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October 17, 2005
Little. Yellow. Cracked.
I've been complaining about Blizzard using its Terms of Service (TOS) to justify spying on gamers (I Spy With My Little EULA), but sometimes companies don't offer even the illusion of choice. Your printer could be ratting you out right now, and you wouldn't have the faintest clue.
Yes, I said printer. You see, a couple months ago we learned that at the request of the Secret Service, some printer manufacturers are secretly encoding information in color print-outs that can be used to identify where the document came from. The information appears as little yellow dots that you can see only if you use a blue light and a magnifying glass or microscope. No, really.
Today, EFF announced that it has cracked the code. The results should be of great interest to attorneys in discovery proceedings. Why? Those little yellow dots will tell anyone who can decipher them the date and time your document was printed, as well as the serial number of the printer. That makes a paper document more like email -- it reveals much more nuanced, and potentially signifcant, information about a particular communication than its "content."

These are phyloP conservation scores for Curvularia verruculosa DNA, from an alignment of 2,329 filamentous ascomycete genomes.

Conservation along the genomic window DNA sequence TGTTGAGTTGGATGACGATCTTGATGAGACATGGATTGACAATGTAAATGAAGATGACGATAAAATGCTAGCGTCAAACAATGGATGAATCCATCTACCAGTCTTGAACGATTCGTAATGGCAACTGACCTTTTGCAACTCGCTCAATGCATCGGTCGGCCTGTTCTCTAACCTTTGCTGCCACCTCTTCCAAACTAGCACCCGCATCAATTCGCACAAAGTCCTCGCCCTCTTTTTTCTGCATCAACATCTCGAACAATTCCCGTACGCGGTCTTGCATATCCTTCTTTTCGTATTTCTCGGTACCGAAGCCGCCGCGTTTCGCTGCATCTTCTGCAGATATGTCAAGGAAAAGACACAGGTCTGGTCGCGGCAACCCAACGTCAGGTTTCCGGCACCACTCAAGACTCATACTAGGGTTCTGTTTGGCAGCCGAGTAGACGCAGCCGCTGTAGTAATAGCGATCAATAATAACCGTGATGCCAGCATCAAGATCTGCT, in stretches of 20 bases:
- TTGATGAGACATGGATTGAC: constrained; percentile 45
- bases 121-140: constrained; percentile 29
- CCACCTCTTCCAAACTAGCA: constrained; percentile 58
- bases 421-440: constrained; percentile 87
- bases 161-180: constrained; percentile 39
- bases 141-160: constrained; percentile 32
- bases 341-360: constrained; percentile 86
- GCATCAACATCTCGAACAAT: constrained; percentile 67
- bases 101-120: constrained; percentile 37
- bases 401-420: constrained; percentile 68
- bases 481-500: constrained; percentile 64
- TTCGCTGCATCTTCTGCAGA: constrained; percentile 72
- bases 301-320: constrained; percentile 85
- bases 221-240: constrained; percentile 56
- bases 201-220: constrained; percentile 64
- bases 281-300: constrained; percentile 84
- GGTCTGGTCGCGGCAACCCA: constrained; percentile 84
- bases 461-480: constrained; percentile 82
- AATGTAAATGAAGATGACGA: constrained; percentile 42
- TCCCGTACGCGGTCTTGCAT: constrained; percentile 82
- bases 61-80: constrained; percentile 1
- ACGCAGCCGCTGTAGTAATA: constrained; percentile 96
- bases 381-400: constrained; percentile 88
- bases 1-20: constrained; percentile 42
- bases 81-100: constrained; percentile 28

Okay. So maybe you're not worried about what your videogame and printer may be revealing about you. But everyone should be worried about living in a world filled with innocuous-seeming devices that enable unprecedented, pervasive, routine surveillance. Lee Tien says it best: "[Printer surveillance] shows how the government and private industry make backroom deals to weaken our privacy by compromising everyday equipment like printers. The logical next question is: what other deals have been or are being made to ensure that our technology rats on us?"
Update: Jonathan Zittrain @ TechNewsWorld: "Counterfeiting is a serious problem, and there ought to be some way to prevent its undue exacerbation through color printing technologies without compromising the anonymity of every single document the printer might ever be asked to print."
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